Tuesday, May 10, 2005
Google News submitted patent applications both in the United States and world-wide in September 2003 for a system of ranking search returns. The patent protection filings seek to control Google’s approach that filters headlines through a complicated algorithm, including the quality of the news organization. How much of this system is currently in use by the search engine giant is unknown.
Primitive search engines are expected to organically evaluate links based on how closely the keywords typed in the search field match an object link, and how many other links are attached to the object. Then a measure of relevance is calculated before returning a reply.
It seems some measure of the work being done at Google is a reaction to search engine optimization (SEO) campaigns which can, if done effectively, skew results to certain domains. A challenge for Google is to develop its technology to nullify efforts on the dark side of SEO and link-spamming.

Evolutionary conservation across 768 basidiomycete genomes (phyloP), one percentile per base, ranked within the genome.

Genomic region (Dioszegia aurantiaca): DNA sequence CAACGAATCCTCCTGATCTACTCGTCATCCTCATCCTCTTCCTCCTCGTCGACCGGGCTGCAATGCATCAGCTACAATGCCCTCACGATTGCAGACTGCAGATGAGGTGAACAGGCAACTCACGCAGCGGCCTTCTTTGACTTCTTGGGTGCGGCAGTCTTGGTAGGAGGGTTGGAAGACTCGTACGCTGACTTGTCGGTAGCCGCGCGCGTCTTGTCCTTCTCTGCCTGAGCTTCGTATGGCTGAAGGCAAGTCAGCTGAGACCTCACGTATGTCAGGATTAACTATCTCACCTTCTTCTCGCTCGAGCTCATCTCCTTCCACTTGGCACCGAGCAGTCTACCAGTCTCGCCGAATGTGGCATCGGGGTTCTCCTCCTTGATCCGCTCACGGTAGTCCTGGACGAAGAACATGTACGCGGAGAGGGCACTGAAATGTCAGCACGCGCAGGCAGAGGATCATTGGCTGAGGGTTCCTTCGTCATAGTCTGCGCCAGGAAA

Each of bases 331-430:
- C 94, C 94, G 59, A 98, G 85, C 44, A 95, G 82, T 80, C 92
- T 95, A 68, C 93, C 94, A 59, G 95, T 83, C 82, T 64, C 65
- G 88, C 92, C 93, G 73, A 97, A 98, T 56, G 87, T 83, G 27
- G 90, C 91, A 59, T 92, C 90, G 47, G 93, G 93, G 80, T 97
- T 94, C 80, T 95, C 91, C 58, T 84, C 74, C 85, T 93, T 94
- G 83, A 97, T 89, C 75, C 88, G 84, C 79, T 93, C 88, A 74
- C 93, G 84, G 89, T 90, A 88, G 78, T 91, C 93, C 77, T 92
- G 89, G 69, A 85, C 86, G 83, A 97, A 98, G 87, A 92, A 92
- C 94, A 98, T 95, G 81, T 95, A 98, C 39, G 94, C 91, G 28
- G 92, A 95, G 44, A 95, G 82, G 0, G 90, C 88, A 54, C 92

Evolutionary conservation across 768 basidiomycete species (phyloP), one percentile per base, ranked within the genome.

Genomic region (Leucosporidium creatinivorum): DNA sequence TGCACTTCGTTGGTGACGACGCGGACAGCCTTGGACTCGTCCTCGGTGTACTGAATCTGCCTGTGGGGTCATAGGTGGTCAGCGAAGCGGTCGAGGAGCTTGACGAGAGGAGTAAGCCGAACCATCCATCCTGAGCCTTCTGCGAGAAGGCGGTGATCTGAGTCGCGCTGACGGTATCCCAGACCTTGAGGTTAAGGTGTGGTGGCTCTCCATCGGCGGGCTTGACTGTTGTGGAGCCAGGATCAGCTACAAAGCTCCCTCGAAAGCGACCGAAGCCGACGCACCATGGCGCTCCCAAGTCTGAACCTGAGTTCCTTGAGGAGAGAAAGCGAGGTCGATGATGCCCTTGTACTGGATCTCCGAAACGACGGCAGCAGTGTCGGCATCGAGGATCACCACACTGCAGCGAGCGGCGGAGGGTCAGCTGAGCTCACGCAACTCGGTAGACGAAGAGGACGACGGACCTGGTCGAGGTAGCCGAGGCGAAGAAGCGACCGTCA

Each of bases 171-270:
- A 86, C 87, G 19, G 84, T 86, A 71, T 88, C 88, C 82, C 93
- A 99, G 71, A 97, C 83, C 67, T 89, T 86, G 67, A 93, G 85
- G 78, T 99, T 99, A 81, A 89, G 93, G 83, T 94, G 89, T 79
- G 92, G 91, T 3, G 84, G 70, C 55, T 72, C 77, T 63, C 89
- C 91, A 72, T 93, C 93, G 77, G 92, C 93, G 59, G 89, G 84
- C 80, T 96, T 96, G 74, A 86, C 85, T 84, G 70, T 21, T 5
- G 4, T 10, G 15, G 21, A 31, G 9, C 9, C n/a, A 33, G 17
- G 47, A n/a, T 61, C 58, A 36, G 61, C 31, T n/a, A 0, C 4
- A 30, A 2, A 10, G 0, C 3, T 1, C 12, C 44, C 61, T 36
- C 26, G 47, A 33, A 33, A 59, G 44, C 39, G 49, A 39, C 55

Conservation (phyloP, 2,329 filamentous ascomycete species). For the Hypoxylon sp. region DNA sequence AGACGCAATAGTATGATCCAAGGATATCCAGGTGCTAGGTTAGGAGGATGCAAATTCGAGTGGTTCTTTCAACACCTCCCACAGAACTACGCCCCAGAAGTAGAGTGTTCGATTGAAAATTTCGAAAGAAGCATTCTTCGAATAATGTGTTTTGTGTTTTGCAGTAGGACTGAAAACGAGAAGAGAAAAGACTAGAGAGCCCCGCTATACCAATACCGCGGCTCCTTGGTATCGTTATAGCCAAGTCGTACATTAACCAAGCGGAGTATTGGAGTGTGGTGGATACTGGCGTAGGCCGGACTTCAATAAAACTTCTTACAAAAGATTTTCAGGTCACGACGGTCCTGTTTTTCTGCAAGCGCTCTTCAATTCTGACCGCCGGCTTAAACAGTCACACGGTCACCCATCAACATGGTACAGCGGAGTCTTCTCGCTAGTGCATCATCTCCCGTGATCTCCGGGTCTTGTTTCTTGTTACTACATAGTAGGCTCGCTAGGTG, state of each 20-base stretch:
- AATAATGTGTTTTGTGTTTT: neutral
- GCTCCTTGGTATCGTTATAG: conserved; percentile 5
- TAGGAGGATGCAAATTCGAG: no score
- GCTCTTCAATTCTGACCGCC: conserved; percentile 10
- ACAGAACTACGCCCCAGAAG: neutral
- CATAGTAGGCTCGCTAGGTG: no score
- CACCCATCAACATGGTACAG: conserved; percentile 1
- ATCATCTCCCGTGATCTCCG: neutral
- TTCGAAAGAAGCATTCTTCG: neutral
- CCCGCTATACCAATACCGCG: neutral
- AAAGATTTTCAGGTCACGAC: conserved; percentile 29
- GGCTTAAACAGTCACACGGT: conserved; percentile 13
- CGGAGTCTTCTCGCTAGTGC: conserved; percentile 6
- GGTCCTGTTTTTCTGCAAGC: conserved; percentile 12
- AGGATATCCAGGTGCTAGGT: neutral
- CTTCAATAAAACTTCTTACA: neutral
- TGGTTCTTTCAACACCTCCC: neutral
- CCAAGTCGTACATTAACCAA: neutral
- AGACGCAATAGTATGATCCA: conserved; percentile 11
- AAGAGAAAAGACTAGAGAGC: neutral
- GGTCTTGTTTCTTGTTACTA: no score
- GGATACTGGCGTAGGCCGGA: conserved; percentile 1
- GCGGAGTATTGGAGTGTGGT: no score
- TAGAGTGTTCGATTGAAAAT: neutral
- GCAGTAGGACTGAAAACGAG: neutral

What also seems to be coming out from this, according to research from the Internet Search Engine Database, is that Google does indeed have a ‘sandbox’ where domains are evaluated first by a human factor before being released into its algorithms.
In its first ever Securities and Exchange Commission filing since the company went public last year, Google indicated that it intends to spend US$500 million on technology development, more than double the $177 million it spent two years ago.
The language used in the lengthy patent application itself is difficult to understand. An excellent article titled “Google United – Google Patent Examined” found below, describes some of the nuts and bolts of Google’s techniques.